I really, really enjoy reading this, and every time I do read it, I always laugh at the zombie bits, smirk at the self-referential bits and enjoy the basic story, which, as I said before, remains unchanged in the plot line and the main plot points. I also always seem to forget - though I probably won't from now on as I'm about to write about it - that there's a hilarious little 'Reader's Discussion Guide' at the end, the kind you do get in the versions of novels that are specifically published for studying in class. It really does make you think about the novel more deeply, and consequently adds to your enjoyment and understanding of the novel - especially when pondering such questions as, 'Some critics have suggested that the zombies represent the authors' view towards marriage - an endless curse that sucks the life out of you and just won't die. Do you agree...?' I also have to say that I prefer the idea of women who spend their days practising stealth tactics and slaying zombies, who carry daggers and can support their entire body weight on one finger, to the insipid sewing, piano-forte-playing, reading sisters of the original - I'm no feminist and I certainly don't carry daggers, but it makes a change to the atypcial heroines of the day, who sit around waiting for the men to come into the room before the fun can begin.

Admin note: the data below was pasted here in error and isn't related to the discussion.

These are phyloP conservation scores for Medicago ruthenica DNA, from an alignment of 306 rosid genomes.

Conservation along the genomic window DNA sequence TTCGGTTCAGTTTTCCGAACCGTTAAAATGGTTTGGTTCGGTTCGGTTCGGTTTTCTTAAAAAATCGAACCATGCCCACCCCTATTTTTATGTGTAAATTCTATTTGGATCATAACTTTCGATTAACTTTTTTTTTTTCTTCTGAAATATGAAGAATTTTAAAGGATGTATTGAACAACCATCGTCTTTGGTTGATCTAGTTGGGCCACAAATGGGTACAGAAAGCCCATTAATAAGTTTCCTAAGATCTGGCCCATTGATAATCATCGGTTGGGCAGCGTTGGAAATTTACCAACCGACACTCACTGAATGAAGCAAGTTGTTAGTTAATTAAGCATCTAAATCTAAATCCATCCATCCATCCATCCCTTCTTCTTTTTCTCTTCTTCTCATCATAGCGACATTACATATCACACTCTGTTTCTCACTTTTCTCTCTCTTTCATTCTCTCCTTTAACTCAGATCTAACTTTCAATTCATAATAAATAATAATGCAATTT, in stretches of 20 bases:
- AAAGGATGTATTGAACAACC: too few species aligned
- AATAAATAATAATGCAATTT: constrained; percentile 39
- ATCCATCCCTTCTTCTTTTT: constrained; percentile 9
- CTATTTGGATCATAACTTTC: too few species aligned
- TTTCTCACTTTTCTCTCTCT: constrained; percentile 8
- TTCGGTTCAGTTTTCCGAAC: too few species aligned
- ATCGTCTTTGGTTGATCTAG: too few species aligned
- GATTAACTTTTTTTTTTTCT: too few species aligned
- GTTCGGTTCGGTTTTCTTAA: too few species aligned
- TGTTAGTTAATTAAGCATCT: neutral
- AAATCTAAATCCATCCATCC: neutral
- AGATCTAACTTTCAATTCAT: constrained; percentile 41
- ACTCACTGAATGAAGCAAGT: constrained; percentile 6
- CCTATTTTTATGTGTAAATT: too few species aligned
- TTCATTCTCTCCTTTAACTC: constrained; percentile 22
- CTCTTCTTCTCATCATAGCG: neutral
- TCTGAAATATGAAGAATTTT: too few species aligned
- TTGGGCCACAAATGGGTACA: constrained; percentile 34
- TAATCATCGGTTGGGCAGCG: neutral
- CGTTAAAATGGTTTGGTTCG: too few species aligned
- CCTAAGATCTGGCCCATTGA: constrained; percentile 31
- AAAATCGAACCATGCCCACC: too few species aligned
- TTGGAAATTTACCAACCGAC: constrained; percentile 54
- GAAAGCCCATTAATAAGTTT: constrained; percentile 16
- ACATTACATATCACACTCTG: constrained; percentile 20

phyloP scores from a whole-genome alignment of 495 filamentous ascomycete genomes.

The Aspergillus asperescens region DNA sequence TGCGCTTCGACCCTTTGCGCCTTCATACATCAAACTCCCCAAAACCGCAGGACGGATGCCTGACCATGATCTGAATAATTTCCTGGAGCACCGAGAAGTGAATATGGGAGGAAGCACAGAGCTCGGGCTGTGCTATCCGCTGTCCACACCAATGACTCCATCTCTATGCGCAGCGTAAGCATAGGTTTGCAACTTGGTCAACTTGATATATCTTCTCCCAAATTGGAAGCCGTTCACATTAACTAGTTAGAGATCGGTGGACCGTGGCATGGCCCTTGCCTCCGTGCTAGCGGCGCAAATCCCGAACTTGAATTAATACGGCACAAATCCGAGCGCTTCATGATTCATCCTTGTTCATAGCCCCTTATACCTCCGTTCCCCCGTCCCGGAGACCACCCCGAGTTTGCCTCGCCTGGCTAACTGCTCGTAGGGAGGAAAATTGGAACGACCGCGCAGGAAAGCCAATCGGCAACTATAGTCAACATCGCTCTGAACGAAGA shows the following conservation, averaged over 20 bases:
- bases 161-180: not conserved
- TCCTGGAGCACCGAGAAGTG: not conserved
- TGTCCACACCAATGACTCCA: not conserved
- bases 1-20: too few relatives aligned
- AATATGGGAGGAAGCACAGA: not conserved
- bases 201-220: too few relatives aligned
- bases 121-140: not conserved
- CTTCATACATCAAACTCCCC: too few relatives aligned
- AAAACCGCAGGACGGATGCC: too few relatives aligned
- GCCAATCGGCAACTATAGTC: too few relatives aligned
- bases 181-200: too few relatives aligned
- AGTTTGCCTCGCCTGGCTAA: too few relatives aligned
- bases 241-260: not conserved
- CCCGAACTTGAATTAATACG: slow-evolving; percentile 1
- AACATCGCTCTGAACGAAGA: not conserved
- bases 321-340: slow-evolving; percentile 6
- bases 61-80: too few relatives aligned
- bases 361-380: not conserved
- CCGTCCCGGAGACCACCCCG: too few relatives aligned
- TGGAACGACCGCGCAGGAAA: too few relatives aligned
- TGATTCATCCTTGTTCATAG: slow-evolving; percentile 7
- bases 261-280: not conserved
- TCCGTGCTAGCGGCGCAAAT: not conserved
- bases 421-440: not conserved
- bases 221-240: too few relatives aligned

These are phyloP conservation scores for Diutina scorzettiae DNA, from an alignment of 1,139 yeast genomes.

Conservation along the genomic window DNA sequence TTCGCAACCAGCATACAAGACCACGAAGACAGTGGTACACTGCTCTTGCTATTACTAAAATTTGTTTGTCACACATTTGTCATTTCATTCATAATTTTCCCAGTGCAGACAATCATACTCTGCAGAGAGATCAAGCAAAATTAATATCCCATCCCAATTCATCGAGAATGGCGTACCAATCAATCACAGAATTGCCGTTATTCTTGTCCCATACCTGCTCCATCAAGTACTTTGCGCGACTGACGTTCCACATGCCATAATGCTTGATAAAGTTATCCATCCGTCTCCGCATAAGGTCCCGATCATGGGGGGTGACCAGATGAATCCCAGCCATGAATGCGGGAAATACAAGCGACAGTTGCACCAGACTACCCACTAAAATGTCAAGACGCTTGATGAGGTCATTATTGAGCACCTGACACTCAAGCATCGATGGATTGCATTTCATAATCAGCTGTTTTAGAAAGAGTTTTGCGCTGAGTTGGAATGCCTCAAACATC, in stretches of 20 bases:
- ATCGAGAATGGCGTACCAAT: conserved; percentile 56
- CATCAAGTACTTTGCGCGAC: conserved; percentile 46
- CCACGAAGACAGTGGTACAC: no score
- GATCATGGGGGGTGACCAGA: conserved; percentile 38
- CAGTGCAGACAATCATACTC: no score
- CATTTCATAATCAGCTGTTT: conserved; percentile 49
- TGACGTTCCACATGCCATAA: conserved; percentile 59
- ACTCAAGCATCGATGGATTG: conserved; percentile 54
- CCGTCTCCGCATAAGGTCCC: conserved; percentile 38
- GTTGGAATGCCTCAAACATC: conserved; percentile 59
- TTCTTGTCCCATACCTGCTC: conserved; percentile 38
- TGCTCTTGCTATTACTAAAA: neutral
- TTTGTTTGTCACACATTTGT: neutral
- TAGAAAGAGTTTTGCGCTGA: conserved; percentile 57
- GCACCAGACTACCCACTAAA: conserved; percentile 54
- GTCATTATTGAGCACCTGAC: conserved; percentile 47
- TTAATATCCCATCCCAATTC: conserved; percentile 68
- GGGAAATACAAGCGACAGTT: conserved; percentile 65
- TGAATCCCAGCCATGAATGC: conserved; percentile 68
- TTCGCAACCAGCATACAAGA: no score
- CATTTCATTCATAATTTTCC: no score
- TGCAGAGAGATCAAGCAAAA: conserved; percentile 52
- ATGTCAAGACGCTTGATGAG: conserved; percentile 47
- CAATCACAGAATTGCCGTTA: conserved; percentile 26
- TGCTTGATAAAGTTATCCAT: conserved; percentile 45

There's probably a surprisingly small number of people who'd want to read this; first, you've got to find people who don't mind the language of Regency novels - some people just don't get on with them. Then, you've got to find in that group the people who wouldn't mind it being adapted for comedic purposes, and then in that subgroup, identify who likes zombies. It's potentially a niche market. For example, my boyfriend flat-out refuses to read it, despite my insistence that it's nothing like the Pride and Prejudice adaptation that I made him watch six hours of over the course of a week; and I can kind of see where he's coming from, as it is, essentially, still a girls' book. The main characters are women, and the main feel of the novel is still there - the zombies merely add to the fun, it's still all about the Darcy/Elizabeth love story and that mustn't be forgotten. However, I'm sure his mind will change when I drag him to see the film version when it finally comes out (no news on when that will be just yet.) So in the meantime, I suggest you familiarise yourself with this zombie-killing, katana-wielding, all round ass-kicking version of Austen's classic, and dare you to say the zombies don't improve it.